Supply Management in the Decade Ahead VIII: Designing and Operating Multiple Supply Networks

This post continues our coverage of Succeeding in a Dynamic World: Supply Management in the Decade Ahead (a detailed report based on research jointly undertaken by the ISM, A.T. Kearney and CAPS Research), and our review of the seven critical supply strategies for succeeding in a dynamic world in particular, with the third critical supply strategy identified by the report – the design and operation of multiple supply networks.

In tomorrow’s world, the ability to respond to change will just be the price of admission. Competitive advantage will require agility, while supply chain excellence will be defined by the ability to:

  • Anticipate changes in customer requirements, product offerings, supply conditions, regulations, and competitor actions
  • Adapt to the changes by deftly reconfiguring existing supply chains or creatively assembling new ones
  • Accelerate implementation of change to capture the new opportunities ahead of the competition

The report is dead-on when it notes that make-to-order or assemble-to-order product/service bundles that fill distinct and possibly numerous market niches will quite obviously require the management of several supply chains simultaneously on a global scale as a single supply chain will not afford a company the required flexibility.

The big question will not be whether or not you have one or multiple supply chains, but what form each of your supply chains will take – modular or integral. A modular supply chain is designed to be flexible in operation and structure by way of interchangeable supply relationships governed by the specific needs of various customer and market niches. An integral supply chain, in contrast, features supply relationships that are unique, tightly structure, and distinctly coordinated.

The four most important strategies identified in the design and operation of multiple supply chains were:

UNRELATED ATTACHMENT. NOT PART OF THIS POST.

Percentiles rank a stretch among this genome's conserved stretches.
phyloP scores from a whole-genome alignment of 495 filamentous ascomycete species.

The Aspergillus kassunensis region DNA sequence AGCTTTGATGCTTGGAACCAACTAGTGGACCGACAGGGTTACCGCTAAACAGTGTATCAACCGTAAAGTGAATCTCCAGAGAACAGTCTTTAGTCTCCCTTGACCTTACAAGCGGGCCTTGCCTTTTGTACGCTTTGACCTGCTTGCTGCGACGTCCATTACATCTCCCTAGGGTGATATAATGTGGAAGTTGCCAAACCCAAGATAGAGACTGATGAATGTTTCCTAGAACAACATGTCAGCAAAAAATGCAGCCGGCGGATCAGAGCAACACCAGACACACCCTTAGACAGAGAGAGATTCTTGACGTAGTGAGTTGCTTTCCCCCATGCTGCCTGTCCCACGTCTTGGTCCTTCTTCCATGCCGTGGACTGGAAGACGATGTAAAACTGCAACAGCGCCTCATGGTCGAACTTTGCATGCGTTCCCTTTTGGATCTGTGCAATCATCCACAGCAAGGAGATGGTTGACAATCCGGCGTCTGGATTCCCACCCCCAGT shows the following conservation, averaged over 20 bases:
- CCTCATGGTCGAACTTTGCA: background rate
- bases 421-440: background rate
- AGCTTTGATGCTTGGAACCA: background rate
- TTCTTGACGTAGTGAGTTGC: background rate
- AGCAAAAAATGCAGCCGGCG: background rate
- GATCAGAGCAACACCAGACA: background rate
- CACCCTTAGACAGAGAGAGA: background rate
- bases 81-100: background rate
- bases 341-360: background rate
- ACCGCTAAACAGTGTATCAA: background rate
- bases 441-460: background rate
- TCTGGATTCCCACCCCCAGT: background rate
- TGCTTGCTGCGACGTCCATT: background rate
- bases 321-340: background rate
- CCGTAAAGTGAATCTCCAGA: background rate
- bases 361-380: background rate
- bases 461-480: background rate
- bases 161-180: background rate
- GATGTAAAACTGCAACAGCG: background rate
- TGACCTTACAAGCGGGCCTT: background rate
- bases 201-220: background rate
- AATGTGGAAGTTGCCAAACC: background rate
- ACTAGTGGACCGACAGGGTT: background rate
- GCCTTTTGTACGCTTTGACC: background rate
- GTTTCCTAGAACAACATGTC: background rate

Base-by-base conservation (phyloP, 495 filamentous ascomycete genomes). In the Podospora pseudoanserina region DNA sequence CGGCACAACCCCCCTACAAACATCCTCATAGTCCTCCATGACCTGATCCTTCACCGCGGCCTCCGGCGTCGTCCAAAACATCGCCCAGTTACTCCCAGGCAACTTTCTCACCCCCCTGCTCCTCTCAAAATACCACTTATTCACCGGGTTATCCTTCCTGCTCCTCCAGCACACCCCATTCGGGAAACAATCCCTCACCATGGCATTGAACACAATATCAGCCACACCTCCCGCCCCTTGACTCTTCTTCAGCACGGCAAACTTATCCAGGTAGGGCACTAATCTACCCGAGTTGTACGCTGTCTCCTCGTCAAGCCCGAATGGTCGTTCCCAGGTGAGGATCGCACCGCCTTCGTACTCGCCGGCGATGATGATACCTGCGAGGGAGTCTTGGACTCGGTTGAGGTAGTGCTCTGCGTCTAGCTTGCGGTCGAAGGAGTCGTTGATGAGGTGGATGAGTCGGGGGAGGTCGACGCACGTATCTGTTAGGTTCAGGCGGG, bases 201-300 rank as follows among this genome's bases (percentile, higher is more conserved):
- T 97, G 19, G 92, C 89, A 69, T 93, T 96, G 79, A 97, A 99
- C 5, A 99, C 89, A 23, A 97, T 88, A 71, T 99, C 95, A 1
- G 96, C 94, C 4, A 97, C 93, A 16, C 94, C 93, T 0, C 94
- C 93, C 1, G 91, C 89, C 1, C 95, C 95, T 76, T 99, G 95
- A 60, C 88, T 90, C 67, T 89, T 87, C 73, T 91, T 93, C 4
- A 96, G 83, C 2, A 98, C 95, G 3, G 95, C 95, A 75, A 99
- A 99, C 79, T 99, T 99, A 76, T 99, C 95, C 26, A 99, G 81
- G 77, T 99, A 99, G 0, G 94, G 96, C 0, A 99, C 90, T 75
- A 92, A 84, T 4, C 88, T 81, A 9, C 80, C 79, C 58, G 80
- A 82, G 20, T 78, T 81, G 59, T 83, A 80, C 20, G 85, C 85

• Standardized processes across companies in the supply chain
  • Management of lead times throughout the supply chain
  • An ongoing process for the management of outsourced activities
  • The creation, leading, and management of global supply networks

The report also outlines a four-step approach to employ when designing multiple supply chains to satisfy the company’s full range of customer and product / service needs. This process is outlined as follows:

  1. Determine customer and market niche requirements and define an appropriate segmentation
  2. Logically construct the necessary distinct supply chains
  3. Match business models and strategies to each of the supply chains
  4. Define a reconfiguration plan that turns these concepts into practical, detailed plans for implementations

The report also noted that complex models will be used to evaluate supply chain risk, continuity, performance and design and that leading-edge companies will use modeling techniques to evaluate strategic supply options, costs, and risks. Among other things, these models will allow firms to more aggressively manage fixed assets while factoring risk into the value proposition.

Companies will also increase their ability to perform “what if” simulations across a range of variables and scenarios, making strategic sourcing decision optimization a key part of every sourcing event, as well as supply chain network optimization (see Part I, Part II, and Part III of the doctor‘s series).

The report also notes that anticipating change may require companies to take a three-phased view where they anticipate temporary blips, directional shifts, and disruptive forces, each of which, if not planned for, could interrupt their supply chain agility. Planning for blips will mitigate unnecessary disruptions when demand spikes, planning for shifts will insure that the company has the right structures, processes, technology and relationships in place when it needs to introduce new products to stay competitive, and anticipating when disruptive forces will be introduced will make sure that the company is always working on potentially disruptive offerings of its own in its innovation group.